Jonathan Schmidt wrote:

Also, they add significant latency to ordinary traffic (the requested URLs
have to be obtained in their entirety first then relayed) and you can't have
more than a thousand up to several thousand simultaneous users...maybe not a
problem... you can get around that with load balancing in the NOCs with
multiple proxy servers.

True, but that doesn't mean they're always bad for everyone. I used to run a transparent Web cache/proxy for our dialup users, but it was more for our benefit than theirs. (It was cheaper than adding more T1s at the time.)

If you have plenty of backhaul capacity, and plenty of upstream capacity, nobody will get much benefit from Web caching. If one or both of those is a bit tight, the parts to build one are usually cheaper than a big expansion, and can get you through a tight spot (hopefully just as a temporary measure until you can do things the "right" way, but...)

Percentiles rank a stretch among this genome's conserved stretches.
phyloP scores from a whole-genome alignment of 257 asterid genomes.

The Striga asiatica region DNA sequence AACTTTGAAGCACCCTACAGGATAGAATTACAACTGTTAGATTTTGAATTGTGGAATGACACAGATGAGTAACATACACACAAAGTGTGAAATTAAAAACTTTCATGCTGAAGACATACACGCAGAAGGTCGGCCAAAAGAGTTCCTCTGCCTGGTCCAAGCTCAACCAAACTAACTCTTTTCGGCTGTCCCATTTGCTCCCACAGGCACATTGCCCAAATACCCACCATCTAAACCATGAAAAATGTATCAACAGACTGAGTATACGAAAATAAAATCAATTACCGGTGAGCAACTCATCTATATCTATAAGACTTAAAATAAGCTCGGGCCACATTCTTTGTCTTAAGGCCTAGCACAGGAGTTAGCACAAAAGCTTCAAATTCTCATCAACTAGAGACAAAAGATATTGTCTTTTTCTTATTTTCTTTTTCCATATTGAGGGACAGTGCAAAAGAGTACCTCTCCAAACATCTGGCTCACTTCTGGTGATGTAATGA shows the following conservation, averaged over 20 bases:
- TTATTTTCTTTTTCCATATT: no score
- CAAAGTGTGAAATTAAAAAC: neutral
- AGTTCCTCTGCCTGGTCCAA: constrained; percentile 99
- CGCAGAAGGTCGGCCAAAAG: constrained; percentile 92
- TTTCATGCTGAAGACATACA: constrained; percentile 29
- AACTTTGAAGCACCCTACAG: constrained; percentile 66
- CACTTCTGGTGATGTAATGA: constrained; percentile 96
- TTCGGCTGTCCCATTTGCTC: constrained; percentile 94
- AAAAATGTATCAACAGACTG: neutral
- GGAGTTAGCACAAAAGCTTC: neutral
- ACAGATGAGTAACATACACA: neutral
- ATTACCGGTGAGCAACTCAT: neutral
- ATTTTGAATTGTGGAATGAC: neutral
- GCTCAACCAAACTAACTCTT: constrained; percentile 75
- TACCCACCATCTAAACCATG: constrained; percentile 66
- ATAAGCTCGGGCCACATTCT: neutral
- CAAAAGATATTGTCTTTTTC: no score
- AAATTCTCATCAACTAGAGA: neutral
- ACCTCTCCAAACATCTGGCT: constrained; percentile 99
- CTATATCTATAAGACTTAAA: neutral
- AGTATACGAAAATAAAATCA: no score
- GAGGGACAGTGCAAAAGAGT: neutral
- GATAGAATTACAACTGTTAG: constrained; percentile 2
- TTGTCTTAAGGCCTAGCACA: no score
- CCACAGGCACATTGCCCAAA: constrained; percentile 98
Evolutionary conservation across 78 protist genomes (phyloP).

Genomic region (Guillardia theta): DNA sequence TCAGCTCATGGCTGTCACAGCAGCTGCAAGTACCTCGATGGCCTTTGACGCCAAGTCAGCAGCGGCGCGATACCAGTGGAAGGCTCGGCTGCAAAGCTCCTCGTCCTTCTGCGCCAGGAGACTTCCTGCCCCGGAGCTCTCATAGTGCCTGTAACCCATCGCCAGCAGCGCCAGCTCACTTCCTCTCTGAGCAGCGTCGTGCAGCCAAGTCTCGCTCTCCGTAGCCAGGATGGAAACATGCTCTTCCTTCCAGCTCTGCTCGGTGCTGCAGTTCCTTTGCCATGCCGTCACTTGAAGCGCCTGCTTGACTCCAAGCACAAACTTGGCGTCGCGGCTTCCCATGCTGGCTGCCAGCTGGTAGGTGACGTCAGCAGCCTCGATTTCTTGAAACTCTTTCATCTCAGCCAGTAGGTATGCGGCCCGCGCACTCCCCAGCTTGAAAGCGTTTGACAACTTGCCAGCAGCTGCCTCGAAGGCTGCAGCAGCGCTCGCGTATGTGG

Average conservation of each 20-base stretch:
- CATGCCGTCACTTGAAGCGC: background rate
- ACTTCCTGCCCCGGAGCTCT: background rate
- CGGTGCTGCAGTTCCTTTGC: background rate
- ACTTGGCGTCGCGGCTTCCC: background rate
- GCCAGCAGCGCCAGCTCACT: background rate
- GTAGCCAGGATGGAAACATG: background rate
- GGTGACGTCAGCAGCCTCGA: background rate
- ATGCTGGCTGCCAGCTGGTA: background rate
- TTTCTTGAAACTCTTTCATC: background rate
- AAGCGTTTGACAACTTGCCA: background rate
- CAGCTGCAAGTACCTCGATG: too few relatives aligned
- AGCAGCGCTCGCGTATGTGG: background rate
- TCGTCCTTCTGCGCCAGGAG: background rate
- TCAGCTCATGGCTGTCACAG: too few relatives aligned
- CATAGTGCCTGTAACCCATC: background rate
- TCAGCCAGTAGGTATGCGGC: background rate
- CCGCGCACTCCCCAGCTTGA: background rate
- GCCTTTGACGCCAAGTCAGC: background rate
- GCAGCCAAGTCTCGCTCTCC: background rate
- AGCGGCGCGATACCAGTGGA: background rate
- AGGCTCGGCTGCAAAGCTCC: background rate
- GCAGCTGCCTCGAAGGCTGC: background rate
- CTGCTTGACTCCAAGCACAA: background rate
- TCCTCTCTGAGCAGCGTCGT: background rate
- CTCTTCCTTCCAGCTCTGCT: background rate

I did have one set up for our wireless network a couple years back, but it ended up being more trouble than it was worth, as I spent a lot of time programming in exceptions. (Example: one of our bigger customers at the time was a car dealership, and Web proxying broke a lot of their stuff talking back to Detroit.) Expect a lot of weird phone calls the first week or so after you turn one on.

David Smith
WISPA Wireless List:



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